It was a not-too-hot Friday afternoon in Phoenix when hundreds of students walked across the stage to accept a diploma and shake the principal’s hand. We sat in the auditorium watching our grandson Brad become a graduate.
At age eighteen, an adult in some arenas, he was still a boy to us. As others saw a tall, slightly bearded, almost man reach out for the rolled up sheepskin and continue to stride across the platform; all we saw was a boy learning to walk. ride a bike, talk to a girl, and make equations come out even. His whole life passed before us as he took that short walk from senior to graduate, from boy to man, from almost to there. What a magical few steps for him and for us, his family.
A graduation is a ceremony of an event that only happens once. Finishing high school is truly a big deal. High school itself is a big deal. It’s a turning point in everyone’s life. For Brad it was great, wonderful, difficult, too long, too short, an agony, an ecstasy, the best of times, the worst of times, all the extremes it was for all of us.
Brad made some of the best friends he will ever have. He learned the basics he will need to survive in the world. He practiced social graces he will find useful the rest of his life. That’s the purpose of a high school education – to get a kid ready to become an adult. And the culmination is graduation.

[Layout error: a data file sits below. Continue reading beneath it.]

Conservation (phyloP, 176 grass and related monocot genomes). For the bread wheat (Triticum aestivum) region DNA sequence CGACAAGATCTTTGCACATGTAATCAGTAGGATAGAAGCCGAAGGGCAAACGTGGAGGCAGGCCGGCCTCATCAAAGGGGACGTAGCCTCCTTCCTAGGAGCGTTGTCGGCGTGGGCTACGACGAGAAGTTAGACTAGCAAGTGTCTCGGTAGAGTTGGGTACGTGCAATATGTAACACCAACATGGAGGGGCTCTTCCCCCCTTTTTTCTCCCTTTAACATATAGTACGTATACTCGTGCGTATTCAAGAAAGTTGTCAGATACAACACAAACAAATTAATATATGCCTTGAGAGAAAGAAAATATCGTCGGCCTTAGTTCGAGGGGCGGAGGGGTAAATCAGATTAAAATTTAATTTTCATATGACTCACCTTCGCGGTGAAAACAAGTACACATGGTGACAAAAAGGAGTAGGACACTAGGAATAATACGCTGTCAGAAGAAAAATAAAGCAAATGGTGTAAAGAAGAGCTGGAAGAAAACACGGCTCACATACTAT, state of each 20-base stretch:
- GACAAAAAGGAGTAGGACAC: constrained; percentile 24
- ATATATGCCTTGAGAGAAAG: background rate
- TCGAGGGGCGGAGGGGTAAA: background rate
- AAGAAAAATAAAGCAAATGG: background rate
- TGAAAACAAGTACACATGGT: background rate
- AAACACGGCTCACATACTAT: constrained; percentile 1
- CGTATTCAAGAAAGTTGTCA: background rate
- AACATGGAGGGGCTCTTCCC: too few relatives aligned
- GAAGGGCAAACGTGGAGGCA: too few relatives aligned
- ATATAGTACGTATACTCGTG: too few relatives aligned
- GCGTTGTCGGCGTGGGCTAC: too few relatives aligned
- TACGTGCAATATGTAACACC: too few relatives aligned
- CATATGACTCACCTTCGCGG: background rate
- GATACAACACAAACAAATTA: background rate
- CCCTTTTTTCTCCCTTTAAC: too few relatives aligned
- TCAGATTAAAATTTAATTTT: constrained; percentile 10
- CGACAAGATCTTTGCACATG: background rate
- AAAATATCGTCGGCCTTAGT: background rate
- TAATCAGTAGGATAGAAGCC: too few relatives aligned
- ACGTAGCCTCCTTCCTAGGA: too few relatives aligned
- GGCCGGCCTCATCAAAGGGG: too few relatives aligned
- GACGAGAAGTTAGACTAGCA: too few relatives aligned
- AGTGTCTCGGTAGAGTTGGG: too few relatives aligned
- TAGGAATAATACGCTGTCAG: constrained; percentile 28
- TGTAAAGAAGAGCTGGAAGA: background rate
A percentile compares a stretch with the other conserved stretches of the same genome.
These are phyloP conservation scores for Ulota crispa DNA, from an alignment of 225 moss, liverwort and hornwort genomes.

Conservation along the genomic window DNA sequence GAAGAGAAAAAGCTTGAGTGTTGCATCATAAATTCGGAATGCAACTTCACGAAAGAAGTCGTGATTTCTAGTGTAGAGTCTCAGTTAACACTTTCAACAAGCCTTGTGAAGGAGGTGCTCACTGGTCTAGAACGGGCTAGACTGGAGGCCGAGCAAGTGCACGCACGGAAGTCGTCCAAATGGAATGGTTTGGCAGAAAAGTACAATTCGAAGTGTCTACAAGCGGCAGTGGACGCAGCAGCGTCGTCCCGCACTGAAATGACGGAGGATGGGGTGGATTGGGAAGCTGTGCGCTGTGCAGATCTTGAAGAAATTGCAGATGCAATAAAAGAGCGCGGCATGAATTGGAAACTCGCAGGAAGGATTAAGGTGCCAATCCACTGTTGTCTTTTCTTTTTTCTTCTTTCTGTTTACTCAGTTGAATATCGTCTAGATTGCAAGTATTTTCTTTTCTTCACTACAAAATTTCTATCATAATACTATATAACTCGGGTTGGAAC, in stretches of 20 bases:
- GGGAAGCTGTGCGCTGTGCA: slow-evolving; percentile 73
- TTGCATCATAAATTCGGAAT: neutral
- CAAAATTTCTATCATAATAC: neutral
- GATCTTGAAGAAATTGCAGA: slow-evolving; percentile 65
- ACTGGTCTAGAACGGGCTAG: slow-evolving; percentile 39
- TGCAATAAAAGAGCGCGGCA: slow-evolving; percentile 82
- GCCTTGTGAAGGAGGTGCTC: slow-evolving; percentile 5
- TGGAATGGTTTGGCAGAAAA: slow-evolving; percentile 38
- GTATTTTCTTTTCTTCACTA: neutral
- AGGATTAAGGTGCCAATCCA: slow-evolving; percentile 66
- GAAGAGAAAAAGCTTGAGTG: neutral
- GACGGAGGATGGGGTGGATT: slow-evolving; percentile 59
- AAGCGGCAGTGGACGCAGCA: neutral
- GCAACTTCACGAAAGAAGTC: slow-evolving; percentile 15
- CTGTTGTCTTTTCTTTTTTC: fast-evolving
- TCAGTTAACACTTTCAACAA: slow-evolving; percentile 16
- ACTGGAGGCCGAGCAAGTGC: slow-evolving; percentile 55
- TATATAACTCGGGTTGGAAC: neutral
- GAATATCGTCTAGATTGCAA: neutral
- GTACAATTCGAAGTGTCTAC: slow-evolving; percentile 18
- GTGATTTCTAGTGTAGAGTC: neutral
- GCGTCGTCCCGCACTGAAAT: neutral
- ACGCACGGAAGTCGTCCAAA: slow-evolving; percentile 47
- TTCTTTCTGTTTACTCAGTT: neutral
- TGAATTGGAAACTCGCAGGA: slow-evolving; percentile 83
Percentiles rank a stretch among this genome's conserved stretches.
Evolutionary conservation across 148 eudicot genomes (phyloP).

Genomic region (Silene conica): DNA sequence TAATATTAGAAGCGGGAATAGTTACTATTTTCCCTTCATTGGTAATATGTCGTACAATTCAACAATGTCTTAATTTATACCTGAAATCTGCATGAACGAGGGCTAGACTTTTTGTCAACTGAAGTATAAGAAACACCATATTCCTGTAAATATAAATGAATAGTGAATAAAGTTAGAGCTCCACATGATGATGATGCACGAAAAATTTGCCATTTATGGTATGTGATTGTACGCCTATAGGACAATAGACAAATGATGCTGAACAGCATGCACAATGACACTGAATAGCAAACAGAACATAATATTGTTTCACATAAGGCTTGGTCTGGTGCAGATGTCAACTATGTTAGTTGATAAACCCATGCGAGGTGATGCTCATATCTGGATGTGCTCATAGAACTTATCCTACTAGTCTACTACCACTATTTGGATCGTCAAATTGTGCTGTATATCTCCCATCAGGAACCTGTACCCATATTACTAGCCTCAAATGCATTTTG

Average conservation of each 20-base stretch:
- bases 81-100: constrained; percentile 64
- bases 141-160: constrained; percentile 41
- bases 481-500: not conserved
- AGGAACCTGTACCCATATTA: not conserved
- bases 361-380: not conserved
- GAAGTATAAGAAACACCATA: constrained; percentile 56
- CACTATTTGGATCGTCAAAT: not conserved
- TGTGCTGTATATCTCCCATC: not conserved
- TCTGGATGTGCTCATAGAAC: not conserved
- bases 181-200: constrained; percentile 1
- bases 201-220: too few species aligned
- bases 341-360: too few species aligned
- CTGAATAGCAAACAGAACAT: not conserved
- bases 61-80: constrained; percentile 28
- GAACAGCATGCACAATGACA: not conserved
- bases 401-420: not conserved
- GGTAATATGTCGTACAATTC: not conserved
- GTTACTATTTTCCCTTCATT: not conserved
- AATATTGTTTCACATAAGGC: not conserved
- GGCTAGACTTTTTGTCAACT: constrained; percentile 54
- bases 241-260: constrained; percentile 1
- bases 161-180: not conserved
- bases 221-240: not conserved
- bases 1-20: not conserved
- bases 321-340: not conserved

A graduation is a great celebration. It involves lots of family, all telling the graduate how proud they are, how grown up he looks, how wonderful his future appears. Who wouldn’t love hearing all this from twelve or more people?
It also involves special food, usually the new alum’s choice, which probably means burgers and fries. Our burgers and fries were especially good.
Then there are all the extras, such as gifts, flowers, balloons, cards and cakes. There’s no limit to these, as it is a life-altering event deserving of all manner of frills.
The following morning we all, including said graduate, were in serious conversation re: what happens next, what colleges to apply to, is a trade school better, should our student work while in school. Oh my, reality hit! Celebration over!